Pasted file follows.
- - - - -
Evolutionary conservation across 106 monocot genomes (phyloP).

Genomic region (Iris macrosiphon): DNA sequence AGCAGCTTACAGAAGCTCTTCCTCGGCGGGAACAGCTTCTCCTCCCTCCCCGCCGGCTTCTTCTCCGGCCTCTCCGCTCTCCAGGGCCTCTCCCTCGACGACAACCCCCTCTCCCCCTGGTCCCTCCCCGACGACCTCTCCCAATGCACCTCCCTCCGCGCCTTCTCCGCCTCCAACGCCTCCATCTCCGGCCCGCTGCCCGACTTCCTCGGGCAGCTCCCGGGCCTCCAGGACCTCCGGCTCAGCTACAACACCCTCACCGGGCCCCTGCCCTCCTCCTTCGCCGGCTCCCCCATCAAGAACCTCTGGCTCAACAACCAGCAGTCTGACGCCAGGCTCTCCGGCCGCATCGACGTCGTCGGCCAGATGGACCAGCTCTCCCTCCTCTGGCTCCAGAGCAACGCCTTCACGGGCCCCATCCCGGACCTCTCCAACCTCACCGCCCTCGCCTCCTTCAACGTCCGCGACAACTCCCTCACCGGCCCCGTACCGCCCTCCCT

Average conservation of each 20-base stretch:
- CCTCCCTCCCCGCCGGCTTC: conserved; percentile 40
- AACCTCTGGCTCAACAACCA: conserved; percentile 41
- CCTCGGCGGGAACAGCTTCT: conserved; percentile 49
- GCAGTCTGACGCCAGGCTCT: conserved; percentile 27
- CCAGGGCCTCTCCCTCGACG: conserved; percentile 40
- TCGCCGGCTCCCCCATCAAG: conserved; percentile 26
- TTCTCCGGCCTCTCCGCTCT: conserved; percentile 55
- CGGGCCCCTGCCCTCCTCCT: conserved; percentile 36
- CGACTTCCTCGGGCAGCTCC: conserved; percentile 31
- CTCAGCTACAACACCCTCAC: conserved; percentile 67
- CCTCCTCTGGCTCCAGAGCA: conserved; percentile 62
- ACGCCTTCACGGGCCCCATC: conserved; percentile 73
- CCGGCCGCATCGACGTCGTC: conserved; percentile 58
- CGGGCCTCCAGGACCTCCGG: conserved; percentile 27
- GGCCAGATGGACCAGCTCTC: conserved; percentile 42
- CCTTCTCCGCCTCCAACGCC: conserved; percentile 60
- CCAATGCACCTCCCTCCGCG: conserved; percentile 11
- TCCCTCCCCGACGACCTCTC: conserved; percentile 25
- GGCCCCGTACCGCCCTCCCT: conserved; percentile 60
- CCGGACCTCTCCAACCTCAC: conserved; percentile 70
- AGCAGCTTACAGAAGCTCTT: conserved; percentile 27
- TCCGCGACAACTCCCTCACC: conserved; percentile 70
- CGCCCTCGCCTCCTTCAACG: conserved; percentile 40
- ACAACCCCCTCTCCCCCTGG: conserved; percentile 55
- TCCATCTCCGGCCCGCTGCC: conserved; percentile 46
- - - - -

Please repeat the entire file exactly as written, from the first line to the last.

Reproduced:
Evolutionary conservation across 106 monocot genomes (phyloP).

Genomic region (Iris macrosiphon): DNA sequence AGCAGCTTACAGAAGCTCTTCCTCGGCGGGAACAGCTTCTCCTCCCTCCCCGCCGGCTTCTTCTCCGGCCTCTCCGCTCTCCAGGGCCTCTCCCTCGACGACAACCCCCTCTCCCCCTGGTCCCTCCCCGACGACCTCTCCCAATGCACCTCCCTCCGCGCCTTCTCCGCCTCCAACGCCTCCATCTCCGGCCCGCTGCCCGACTTCCTCGGGCAGCTCCCGGGCCTCCAGGACCTCCGGCTCAGCTACAACACCCTCACCGGGCCCCTGCCCTCCTCCTTCGCCGGCTCCCCCATCAAGAACCTCTGGCTCAACAACCAGCAGTCTGACGCCAGGCTCTCCGGCCGCATCGACGTCGTCGGCCAGATGGACCAGCTCTCCCTCCTCTGGCTCCAGAGCAACGCCTTCACGGGCCCCATCCCGGACCTCTCCAACCTCACCGCCCTCGCCTCCTTCAACGTCCGCGACAACTCCCTCACCGGCCCCGTACCGCCCTCCCT

Average conservation of each 20-base stretch:
- CCTCCCTCCCCGCCGGCTTC: conserved; percentile 40
- AACCTCTGGCTCAACAACCA: conserved; percentile 41
- CCTCGGCGGGAACAGCTTCT: conserved; percentile 49
- GCAGTCTGACGCCAGGCTCT: conserved; percentile 27
- CCAGGGCCTCTCCCTCGACG: conserved; percentile 40
- TCGCCGGCTCCCCCATCAAG: conserved; percentile 26
- TTCTCCGGCCTCTCCGCTCT: conserved; percentile 55
- CGGGCCCCTGCCCTCCTCCT: conserved; percentile 36
- CGACTTCCTCGGGCAGCTCC: conserved; percentile 31
- CTCAGCTACAACACCCTCAC: conserved; percentile 67
- CCTCCTCTGGCTCCAGAGCA: conserved; percentile 62
- ACGCCTTCACGGGCCCCATC: conserved; percentile 73
- CCGGCCGCATCGACGTCGTC: conserved; percentile 58
- CGGGCCTCCAGGACCTCCGG: conserved; percentile 27
- GGCCAGATGGACCAGCTCTC: conserved; percentile 42
- CCTTCTCCGCCTCCAACGCC: conserved; percentile 60
- CCAATGCACCTCCCTCCGCG: conserved; percentile 11
- TCCCTCCCCGACGACCTCTC: conserved; percentile 25
- GGCCCCGTACCGCCCTCCCT: conserved; percentile 60
- CCGGACCTCTCCAACCTCAC: conserved; percentile 70
- AGCAGCTTACAGAAGCTCTT: conserved; percentile 27
- TCCGCGACAACTCCCTCACC: conserved; percentile 70
- CGCCCTCGCCTCCTTCAACG: conserved; percentile 40
- ACAACCCCCTCTCCCCCTGG: conserved; percentile 55
- TCCATCTCCGGCCCGCTGCC: conserved; percentile 46